1972 Review: The Coming of Age by De Beauvoir

Recently, I came across an article by Maria Popova on Simone de Beauvoir’s views on Ageing. That is available alongside this post under the Ageing Category:
https://downloadingmymind.com/publicblogs/detail/ageing/simone-de-beauvoir-the-art-of-growing-older/M043TVgyY1NidWYxS1BHVzYwSFY0QT0
I forwarded this to Professor Jocelyn Chey in Sydney. Extraordinarily, she sent me the following 1972 review in the New York Times on de Beauvoir’s book “The Coming of Age”. Extraordinary because Jocelyn could hark back 50 years ago on the subject of Maria Popova’s article (in the Marginalian). Here it is:
Old age is different from the other woes of the world. Its existence is undeniable and its course irrevocable. Racism, poverty and war might lend themselves to a glorious extinction were it the will of society to turn its energy and thought in that direction. But old age is a sort of natural injustice; its cells are the very matter of life itself. It is a calamity, equitable in its relentless arrival to all who live long enough, but the poverty and pain of it are, of course, not impartially or justly spread about. Good luck, good health, certain prosperities of temperament and situation play a part — with the need for money looming over them all. The presence of money cannot always alleviate; its absence is a certain catastrophe. Everything positive that can be summoned is at best relatively helpful — a diminishment of suffering, a mitigation, a crutch that helps one to bear and to endure. There is no cure, no reversal, no hope.
In “The Coming of Age” Simone de Beauvoir has written an extraordinary, altogether engrossing, large… (digitisation error)
Elizabeth Hardwick is a literary and social critic and author of several books. work on growing old. I cannot take issue with it since in its sweep have learned all that I know about the matter. Personal experience and observation are confirmed and enriched at every point by the learned intensity of the book and the generosity of the feelings. A fluent use of history and literature, the portraits of great and humble persons who were given long life, the lessons of philosophy and the power of social indignation — these come together in a prodigious outburst of energy and imagination.
“The Coming of Age” is not at all like the usual sociological studies of tormented groups or refractory problems. And yet it includes the material of the social sciences and the findings of the social worker. In the interest of understanding and completeness everything is considered — medical evidence, thoughts on sexuality, psychological humiliation, fear, retreat, adjustments or the lack of them, geriatric fact and fancy. And we always return to the “bad health, poverty and solitude” that are the destiny of most old people.
Sympathy and concern for the old and a wish to make known the pitiable conditions in which so many of them live certainly played a great part in the undertaking of this book. And yet it is so much more. It is a work of cultural history, touching on every period. For me the most fascinating reward of the book lies in the large number of brilliant pertraits of gifted, powerful men and women who lived many years and left a record either in words or in action of their anxious frustrations, their distress and their fleeting consolations.
For Instance, in a few pages the turbulent, outrageous, painful last years of Tolstoy and his wife, Sophia, are condensed. The jealousies, miseries and dramatic, pulsing liveliness of the Tolstoys’ conflicts are made to seem a part of the whole history of strong old couples. The Countess Tolstoy’s rage and bitterness over the despised disciple, Chertkov, led to a frenzy that devastated the entire family. “She rushed out into the Moscow streets in bed?mom slippers and with her hair down, intending to die of cold in the snow …” She threatened to throw herself under a train, she came near to drowning herself in the river. Yet when Tolstoy was 67 and a disciple suggested a separation from Sophia, Tolstoy threatened him with a scythe and burst into tears. In the end he did run away in the night to die in a railway station. Thus this life of fame, goodness and conjugal passion ended.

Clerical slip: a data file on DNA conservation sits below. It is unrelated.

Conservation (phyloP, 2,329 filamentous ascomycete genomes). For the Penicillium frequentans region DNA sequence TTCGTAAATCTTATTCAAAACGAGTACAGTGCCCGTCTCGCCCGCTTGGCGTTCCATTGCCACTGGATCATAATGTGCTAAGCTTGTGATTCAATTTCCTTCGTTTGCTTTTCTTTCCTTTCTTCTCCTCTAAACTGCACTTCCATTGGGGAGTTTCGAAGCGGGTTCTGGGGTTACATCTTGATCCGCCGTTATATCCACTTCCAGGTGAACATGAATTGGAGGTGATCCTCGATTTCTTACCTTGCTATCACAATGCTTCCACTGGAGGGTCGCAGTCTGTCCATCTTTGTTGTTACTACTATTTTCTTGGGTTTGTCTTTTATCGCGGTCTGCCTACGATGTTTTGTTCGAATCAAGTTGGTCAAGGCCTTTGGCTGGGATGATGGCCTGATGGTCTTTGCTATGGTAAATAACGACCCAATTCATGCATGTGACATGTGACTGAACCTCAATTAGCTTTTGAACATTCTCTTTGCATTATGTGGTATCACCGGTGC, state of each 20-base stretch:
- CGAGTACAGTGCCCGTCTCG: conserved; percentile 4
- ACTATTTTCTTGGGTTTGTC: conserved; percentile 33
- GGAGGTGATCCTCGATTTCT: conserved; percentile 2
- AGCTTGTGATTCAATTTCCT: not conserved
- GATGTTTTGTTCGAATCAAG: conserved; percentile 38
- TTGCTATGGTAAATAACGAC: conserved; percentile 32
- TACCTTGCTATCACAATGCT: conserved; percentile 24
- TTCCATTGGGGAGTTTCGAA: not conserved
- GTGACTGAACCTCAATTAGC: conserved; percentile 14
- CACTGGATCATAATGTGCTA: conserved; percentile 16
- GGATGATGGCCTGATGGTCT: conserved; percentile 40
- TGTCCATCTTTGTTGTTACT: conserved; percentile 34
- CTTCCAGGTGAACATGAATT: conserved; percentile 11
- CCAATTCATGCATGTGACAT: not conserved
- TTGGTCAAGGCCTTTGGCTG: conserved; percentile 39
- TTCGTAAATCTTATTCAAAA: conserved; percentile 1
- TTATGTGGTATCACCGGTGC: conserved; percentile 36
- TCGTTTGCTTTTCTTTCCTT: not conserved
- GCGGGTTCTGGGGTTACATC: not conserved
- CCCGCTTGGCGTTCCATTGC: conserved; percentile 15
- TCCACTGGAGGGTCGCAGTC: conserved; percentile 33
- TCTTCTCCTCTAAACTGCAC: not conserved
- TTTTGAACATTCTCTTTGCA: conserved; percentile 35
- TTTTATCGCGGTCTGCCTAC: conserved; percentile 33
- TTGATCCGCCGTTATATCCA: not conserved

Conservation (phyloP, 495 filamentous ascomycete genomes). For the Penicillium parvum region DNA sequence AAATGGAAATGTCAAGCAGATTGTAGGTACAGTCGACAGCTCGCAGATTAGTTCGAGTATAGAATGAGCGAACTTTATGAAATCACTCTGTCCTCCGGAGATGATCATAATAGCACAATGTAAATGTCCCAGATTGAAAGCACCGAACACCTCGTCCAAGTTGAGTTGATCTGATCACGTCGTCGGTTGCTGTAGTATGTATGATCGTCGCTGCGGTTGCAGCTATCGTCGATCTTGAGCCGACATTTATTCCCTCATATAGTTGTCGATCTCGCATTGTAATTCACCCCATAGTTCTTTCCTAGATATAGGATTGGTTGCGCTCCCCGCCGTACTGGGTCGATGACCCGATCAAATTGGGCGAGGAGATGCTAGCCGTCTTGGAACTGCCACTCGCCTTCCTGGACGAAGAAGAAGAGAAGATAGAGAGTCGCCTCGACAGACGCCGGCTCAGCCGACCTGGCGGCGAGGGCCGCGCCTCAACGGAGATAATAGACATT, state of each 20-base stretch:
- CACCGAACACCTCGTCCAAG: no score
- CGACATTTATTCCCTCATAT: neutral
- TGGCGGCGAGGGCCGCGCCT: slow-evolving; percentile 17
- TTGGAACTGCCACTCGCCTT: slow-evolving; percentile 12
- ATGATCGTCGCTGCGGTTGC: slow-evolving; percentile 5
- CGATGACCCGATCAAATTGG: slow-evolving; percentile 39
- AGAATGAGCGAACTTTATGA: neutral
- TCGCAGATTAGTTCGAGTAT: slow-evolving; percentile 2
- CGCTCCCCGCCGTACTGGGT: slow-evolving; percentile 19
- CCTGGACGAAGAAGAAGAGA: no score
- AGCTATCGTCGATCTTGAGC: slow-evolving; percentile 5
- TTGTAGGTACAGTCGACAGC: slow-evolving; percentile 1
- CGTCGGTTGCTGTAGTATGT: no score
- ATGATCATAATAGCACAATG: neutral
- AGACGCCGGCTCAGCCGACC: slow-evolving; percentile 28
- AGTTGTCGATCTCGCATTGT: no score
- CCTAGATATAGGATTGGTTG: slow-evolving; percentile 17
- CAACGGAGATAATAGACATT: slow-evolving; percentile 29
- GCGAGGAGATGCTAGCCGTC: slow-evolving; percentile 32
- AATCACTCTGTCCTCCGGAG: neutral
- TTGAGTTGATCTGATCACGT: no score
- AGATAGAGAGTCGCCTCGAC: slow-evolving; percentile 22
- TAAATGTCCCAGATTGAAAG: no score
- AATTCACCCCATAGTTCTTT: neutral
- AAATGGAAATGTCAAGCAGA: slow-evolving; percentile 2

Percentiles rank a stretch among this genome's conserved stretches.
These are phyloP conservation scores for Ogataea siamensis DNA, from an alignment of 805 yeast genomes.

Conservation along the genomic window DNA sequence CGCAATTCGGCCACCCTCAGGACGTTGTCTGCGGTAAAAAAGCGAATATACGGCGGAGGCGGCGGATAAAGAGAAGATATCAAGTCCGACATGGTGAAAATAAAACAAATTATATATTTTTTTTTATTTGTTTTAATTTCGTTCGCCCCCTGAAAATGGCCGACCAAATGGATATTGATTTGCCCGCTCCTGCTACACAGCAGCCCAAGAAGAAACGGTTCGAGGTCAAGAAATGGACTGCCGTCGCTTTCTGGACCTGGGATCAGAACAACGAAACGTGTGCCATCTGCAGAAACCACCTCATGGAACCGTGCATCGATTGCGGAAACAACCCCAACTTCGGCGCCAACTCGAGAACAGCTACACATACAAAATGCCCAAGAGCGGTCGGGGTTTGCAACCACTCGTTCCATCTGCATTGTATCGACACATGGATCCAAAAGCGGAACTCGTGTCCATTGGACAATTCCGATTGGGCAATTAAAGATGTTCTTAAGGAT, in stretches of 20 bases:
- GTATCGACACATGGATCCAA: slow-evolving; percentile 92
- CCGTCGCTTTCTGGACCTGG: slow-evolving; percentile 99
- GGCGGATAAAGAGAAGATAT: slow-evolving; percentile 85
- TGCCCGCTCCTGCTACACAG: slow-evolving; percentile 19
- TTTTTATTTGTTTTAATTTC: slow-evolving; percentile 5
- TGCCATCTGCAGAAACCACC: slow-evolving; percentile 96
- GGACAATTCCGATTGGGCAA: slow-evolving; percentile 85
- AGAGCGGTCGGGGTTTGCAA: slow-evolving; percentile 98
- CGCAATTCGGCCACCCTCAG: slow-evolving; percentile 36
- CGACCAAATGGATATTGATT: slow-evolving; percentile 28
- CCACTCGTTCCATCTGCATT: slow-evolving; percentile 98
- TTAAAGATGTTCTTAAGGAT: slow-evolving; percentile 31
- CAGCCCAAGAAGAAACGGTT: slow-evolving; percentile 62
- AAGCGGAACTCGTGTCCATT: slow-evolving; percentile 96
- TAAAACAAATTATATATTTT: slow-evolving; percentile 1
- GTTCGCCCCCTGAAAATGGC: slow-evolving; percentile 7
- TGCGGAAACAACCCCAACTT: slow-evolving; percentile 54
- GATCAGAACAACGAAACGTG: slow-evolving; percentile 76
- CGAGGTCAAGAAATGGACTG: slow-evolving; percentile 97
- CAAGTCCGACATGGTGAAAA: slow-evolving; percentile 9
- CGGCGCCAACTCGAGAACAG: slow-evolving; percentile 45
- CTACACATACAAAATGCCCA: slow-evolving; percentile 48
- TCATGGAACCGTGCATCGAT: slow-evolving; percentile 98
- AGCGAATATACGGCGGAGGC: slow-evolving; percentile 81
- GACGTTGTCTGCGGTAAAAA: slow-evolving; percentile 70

The same domestic nightmare destroyed the peace of the long love between Victor Hugo and Juliette. Juliette had become Hugo’s mistress when he was 31 years old and his wife had taken an intense fancy for Saint?Beuve. Juliette and Hugo remained together until her death, exactly 50 years later, but her life was a prolonged agony of protest and prostration over Hugo’s unremitting adulteries. Her oriels echo the shrieks of the Countess Tolstoy. Juliette made scenes, she ran away; she tried to give up, not to care. Nothing helped except death. “My suffering comes from loving you too much,” she exclaimed over and over.
Simone de Beauvoir believes these jealousies and tempests increase with old age, as the discipline and optimism of the earlier years declines. “More than
Simone de Beauvoir believes these jealousies and tea(Continued on Page40) ever each demands love and protection; and each becomes less and less able to satisfy this demand. Their permanent state of dissatisfaction makes them insist upon always being together: it excites jealousy and even persecution. Separation may indeed be a mortal blow to those who literally cannot do without each other. But living together brings them more torment than happiness.”mpests increase with old age, as the discipline and optimism of the earlier years declines. “More than
Time—a baneful abstraction that surrounds the old like air filled with pestilence. “A limited future and a frozen past: such is the situation that the elderly have to face up to.” For writers, for thinkers, the naming and describing of their feelings as time begins to run out is a project, a challenge. Michel Leiris spoke of growing old as a kind of “asphyxia” in which one moves from the boundless to the bounded. Berenson wrote that “my most painful experience, as old age came nearer, was that of losing all sense of leisure.”
Modern life seems to have made old age more and more empty. The past and all its symbols are carelessly swept away—houses, estates, family traditions. The son will not step into the foot?prints left by the father. Experience of life, often in past history thought of as a valuable culmination, is more likely to be a harness. The very terms upon which things may be intelligently judged are changing, not subtly but radically. Even those older persons who define themselves through their property are in our time clutching something more and more unreal and impersonal. The relation to property becomes increasingly legal and institutional, and its drama is likely to be played out among accountants and lawyers. The opportunities for a direct exercise of power over the young and penniless that formed so vivid a part of family dramaturgy in the past are now often obsolete and dangerous to the stability of the property itself.